In the aftermath, “The home secretary told the House of Commons that 1,760 people had been summoned for offences in England and Wales during the strike, of whom 150 were accused of ‘incitement’ under the Emergency Powers Act and the rest of ‘disorder’; 632 were imprisoned and the rest were fined. The total number of those prosecuted in Scotland was not given, but 409 people were sentenced to terms of imprisonment, of whom 140 were sentenced under the Emergency Powers Act and the rest for intimidation, breach of the peace, assault, etc... The Communist Party... estimated that between a quarter and a fifth of its membership had been arrested during the strike.”

The CPGB itself gives a figure of 2,500 arrested and estimates that 1,000 party members were in that number, with miners especially targeted.

Communist Member of Parliament Shapurji Saklatvala was arrested in 1926 following a speech in support of striking coal miners and was jailed for two months.

The TUC had its version of the same anti-communist policy, insisting that only propaganda it approved could be circulated. It issued a declaration against spies and others “using violent language in order to incite the workers to disorder.” Union branches and strike committees went so far as to insist that meetings ended with the singing of “God Save the King” and “Rule Britannia” instead of the “Red Flag.”

Far from opposing this bureaucratic suppression, the CPGB did its best to enforce cooperation on its members. Hardy of the NMM explained, “We sent out from the Minority Movement headquarters instructions to our members to work for the establishment of councils of action in every area. We warned, however, that the councils of action were under no circumstances to take over the work of the trade unions... The councils of action were to see that all the decisions of the General Council and the union executives were carried out.”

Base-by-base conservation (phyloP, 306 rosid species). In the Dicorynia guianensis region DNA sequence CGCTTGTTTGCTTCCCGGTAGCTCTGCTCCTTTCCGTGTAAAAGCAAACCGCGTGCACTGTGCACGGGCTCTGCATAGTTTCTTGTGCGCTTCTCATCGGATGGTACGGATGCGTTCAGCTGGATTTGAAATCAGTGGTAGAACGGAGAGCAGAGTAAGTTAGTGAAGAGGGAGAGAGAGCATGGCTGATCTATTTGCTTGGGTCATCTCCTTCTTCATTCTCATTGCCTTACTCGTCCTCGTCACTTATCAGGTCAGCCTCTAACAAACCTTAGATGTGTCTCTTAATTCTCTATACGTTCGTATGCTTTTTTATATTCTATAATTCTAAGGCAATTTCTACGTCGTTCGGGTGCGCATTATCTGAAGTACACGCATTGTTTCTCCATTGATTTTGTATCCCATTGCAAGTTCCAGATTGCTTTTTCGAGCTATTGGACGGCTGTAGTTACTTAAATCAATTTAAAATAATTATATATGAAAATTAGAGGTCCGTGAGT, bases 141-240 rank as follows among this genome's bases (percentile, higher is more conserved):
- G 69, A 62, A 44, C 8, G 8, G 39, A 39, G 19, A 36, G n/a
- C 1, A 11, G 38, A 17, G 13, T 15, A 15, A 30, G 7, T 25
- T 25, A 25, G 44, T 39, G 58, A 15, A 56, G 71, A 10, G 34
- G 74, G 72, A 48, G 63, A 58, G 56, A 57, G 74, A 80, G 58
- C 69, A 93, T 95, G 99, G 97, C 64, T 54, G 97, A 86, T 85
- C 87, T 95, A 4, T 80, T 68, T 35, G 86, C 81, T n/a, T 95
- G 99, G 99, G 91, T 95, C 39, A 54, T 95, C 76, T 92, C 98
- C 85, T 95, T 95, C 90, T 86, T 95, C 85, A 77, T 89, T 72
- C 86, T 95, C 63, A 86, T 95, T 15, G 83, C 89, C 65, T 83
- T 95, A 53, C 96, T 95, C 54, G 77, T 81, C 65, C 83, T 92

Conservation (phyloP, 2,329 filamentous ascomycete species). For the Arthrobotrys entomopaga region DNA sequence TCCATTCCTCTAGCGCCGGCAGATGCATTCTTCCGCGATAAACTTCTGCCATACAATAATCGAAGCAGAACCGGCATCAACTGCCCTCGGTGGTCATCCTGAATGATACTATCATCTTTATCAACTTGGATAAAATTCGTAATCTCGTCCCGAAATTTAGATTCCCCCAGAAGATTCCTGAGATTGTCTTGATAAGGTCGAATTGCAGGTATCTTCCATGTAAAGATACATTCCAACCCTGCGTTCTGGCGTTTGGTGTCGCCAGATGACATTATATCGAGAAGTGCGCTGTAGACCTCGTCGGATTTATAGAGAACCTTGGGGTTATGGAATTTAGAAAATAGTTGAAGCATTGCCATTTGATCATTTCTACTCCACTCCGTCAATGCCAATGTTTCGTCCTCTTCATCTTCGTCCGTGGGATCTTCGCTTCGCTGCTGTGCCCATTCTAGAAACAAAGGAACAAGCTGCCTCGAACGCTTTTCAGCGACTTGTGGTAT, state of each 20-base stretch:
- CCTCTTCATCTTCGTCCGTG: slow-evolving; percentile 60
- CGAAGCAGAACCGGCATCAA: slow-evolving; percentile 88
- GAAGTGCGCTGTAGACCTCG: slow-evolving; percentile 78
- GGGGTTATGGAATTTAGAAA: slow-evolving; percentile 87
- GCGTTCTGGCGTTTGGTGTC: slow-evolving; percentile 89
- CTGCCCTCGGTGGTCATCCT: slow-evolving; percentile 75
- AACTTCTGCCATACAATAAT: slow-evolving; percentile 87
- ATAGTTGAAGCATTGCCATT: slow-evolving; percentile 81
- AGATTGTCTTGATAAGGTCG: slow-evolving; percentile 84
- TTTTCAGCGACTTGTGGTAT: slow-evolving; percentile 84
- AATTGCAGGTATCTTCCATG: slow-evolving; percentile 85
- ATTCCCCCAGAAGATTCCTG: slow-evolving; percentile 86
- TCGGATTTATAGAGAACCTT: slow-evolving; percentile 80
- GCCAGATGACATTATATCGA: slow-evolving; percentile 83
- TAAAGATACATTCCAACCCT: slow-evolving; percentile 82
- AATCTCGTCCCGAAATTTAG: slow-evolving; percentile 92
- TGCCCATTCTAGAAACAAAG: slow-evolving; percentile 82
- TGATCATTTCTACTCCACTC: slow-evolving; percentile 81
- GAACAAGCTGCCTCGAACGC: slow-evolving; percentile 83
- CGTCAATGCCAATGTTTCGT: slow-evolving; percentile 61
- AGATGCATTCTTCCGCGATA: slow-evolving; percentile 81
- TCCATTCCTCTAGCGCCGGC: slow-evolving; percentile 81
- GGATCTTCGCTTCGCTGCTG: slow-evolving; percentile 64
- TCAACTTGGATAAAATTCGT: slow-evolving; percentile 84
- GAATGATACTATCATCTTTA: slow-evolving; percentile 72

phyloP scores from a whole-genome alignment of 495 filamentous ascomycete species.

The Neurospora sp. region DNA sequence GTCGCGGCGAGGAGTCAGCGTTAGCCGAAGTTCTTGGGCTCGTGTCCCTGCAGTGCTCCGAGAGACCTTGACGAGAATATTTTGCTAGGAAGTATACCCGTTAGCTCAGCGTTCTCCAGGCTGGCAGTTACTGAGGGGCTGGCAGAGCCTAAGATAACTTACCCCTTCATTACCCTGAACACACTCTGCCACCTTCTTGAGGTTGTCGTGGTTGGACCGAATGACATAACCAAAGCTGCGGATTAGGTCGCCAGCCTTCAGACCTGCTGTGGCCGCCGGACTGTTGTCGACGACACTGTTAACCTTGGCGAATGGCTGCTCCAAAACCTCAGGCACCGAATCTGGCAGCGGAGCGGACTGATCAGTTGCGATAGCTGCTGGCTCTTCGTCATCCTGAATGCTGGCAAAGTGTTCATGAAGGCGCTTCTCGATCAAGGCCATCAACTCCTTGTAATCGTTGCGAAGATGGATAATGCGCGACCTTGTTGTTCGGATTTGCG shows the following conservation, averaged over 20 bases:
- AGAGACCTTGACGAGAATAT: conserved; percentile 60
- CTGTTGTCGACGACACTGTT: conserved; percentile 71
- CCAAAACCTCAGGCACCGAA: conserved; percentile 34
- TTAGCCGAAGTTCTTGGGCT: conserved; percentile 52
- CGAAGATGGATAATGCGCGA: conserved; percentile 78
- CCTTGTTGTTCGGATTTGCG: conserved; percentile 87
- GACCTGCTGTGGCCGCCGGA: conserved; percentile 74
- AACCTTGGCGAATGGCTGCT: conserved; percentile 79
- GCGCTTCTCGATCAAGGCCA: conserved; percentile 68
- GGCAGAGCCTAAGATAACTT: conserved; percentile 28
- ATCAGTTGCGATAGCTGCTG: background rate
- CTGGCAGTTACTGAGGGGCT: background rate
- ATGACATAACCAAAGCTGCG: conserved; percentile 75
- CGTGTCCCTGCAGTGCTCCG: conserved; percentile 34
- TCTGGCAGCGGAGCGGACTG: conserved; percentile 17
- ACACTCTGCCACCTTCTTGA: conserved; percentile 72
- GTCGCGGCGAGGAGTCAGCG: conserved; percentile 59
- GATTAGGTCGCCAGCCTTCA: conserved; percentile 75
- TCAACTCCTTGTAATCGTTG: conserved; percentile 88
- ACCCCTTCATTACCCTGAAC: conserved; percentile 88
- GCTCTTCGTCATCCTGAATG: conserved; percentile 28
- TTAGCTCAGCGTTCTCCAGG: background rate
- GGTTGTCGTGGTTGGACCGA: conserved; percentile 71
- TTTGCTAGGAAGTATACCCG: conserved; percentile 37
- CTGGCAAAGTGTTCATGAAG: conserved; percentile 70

On May 12, the TUC General Council visited the prime minister to announce its decision to call off the strike. The sole demand was that the proposals of the Samuel Commission be adhered to and that the government should guarantee that there would be no victimisation of strikers. When the government refused to make such a promise, the TUC predictably ended the strike anyway. Lord Birkenhead later wrote that their surrender was “so humiliating that some instinctive breeding made one unwilling to even look at them.”

It is testament to the scale of the betrayal that 100,000 came out after the General Strike was called off and there were more people out on strike on May 13 than at any time during the nine days the strike was official.

The headline in the Northern Light read, “There is only one explanation for this treachery—our leaders do not believe in Socialism.” The Newcastle Workers Chronicle wrote, “Never in the history of workers struggle—with the exception of the treachery of our leaders in 1914—has there been such a calculated betrayal of working class interests.”

Even at this hour, the possibility existed for reversing the disastrous course pursued by the CPGB. If a correct line had been fought for, tens if not hundreds of thousands would have responded. As Perkins acknowledges, “The strike was over. But neither government nor TUC believed that the status quo ante could be restored overnight. Both sides were aware that for the extremists, an unprecedented opportunity had arisen. Millions of men idle, many of them bewildered and angry that the strike had ended in defeat when they had been ready to continue the fight, were a recruiting ground for Communism that Lenin himself might have dreamed of creating...

“Throughout the nine days, the nightmare that had haunted both the government and TUC was that a ‘revolutionary situation’ of the sort that the Communist strike strategists envisaged might develop. Now the actions of each appeared perilously close to achieving it.”